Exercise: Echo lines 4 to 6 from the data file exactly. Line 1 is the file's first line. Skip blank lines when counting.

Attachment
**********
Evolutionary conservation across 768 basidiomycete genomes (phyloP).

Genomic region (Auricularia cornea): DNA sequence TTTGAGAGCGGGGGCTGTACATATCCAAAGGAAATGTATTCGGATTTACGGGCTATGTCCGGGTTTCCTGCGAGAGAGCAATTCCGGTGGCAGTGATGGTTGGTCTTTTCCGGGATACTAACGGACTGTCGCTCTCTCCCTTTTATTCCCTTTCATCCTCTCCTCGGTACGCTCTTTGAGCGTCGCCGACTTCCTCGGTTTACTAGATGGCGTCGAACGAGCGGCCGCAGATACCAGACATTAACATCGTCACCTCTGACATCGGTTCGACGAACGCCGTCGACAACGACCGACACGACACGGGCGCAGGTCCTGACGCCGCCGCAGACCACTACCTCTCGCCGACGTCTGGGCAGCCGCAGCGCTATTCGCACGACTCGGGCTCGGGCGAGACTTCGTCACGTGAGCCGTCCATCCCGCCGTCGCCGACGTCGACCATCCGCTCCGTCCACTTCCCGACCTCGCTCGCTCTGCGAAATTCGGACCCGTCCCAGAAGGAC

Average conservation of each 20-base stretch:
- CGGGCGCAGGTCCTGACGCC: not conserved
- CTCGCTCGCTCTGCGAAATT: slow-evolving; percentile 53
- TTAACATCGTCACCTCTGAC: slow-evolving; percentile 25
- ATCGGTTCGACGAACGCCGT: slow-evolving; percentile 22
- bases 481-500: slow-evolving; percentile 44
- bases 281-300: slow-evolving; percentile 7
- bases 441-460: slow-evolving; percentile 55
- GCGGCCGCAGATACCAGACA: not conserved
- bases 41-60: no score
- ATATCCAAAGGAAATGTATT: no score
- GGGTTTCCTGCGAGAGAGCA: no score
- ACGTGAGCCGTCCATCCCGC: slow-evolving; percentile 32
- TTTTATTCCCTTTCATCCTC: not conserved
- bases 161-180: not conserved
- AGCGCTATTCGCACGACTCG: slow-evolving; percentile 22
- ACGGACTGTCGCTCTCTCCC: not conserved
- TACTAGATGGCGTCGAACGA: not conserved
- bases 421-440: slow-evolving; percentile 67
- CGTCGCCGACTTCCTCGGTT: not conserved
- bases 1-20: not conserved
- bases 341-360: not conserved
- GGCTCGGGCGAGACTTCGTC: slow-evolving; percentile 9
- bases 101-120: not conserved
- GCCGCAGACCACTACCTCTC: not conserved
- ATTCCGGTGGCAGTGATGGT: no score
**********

- CGGGCGCAGGTCCTGACGCC: not conserved
- CTCGCTCGCTCTGCGAAATT: slow-evolving; percentile 53
- TTAACATCGTCACCTCTGAC: slow-evolving; percentile 25